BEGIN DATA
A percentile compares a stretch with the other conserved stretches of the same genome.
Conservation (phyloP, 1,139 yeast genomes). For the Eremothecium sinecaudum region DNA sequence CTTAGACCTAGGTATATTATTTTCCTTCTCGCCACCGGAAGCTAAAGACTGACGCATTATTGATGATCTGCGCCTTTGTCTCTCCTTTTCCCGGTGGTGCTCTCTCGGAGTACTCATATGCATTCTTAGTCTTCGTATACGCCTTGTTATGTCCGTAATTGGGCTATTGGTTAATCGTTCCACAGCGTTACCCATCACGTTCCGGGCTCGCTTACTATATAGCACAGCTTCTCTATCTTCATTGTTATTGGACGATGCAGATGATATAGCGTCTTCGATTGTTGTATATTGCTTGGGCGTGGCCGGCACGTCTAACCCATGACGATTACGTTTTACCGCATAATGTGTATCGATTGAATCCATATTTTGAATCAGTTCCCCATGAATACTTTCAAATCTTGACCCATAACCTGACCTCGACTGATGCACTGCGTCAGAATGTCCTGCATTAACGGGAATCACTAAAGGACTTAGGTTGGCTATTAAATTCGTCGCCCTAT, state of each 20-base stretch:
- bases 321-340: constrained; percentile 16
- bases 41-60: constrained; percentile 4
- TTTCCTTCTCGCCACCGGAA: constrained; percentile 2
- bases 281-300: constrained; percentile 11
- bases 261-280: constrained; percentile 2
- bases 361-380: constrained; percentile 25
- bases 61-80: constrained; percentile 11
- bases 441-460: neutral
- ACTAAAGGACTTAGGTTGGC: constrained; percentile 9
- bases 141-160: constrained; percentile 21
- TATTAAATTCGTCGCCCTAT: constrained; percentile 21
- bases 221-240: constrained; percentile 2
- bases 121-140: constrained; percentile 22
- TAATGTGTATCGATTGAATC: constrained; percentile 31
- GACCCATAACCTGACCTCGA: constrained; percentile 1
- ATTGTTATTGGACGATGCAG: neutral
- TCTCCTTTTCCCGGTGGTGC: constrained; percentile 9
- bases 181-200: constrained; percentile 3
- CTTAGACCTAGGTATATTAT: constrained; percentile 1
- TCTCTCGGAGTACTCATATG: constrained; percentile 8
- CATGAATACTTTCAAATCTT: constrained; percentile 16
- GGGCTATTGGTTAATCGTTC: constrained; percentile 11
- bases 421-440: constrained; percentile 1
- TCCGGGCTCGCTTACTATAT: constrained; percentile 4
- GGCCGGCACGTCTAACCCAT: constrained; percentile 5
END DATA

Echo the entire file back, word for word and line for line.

A percentile compares a stretch with the other conserved stretches of the same genome.
Conservation (phyloP, 1,139 yeast genomes). For the Eremothecium sinecaudum region DNA sequence CTTAGACCTAGGTATATTATTTTCCTTCTCGCCACCGGAAGCTAAAGACTGACGCATTATTGATGATCTGCGCCTTTGTCTCTCCTTTTCCCGGTGGTGCTCTCTCGGAGTACTCATATGCATTCTTAGTCTTCGTATACGCCTTGTTATGTCCGTAATTGGGCTATTGGTTAATCGTTCCACAGCGTTACCCATCACGTTCCGGGCTCGCTTACTATATAGCACAGCTTCTCTATCTTCATTGTTATTGGACGATGCAGATGATATAGCGTCTTCGATTGTTGTATATTGCTTGGGCGTGGCCGGCACGTCTAACCCATGACGATTACGTTTTACCGCATAATGTGTATCGATTGAATCCATATTTTGAATCAGTTCCCCATGAATACTTTCAAATCTTGACCCATAACCTGACCTCGACTGATGCACTGCGTCAGAATGTCCTGCATTAACGGGAATCACTAAAGGACTTAGGTTGGCTATTAAATTCGTCGCCCTAT, state of each 20-base stretch:
- bases 321-340: constrained; percentile 16
- bases 41-60: constrained; percentile 4
- TTTCCTTCTCGCCACCGGAA: constrained; percentile 2
- bases 281-300: constrained; percentile 11
- bases 261-280: constrained; percentile 2
- bases 361-380: constrained; percentile 25
- bases 61-80: constrained; percentile 11
- bases 441-460: neutral
- ACTAAAGGACTTAGGTTGGC: constrained; percentile 9
- bases 141-160: constrained; percentile 21
- TATTAAATTCGTCGCCCTAT: constrained; percentile 21
- bases 221-240: constrained; percentile 2
- bases 121-140: constrained; percentile 22
- TAATGTGTATCGATTGAATC: constrained; percentile 31
- GACCCATAACCTGACCTCGA: constrained; percentile 1
- ATTGTTATTGGACGATGCAG: neutral
- TCTCCTTTTCCCGGTGGTGC: constrained; percentile 9
- bases 181-200: constrained; percentile 3
- CTTAGACCTAGGTATATTAT: constrained; percentile 1
- TCTCTCGGAGTACTCATATG: constrained; percentile 8
- CATGAATACTTTCAAATCTT: constrained; percentile 16
- GGGCTATTGGTTAATCGTTC: constrained; percentile 11
- bases 421-440: constrained; percentile 1
- TCCGGGCTCGCTTACTATAT: constrained; percentile 4
- GGCCGGCACGTCTAACCCAT: constrained; percentile 5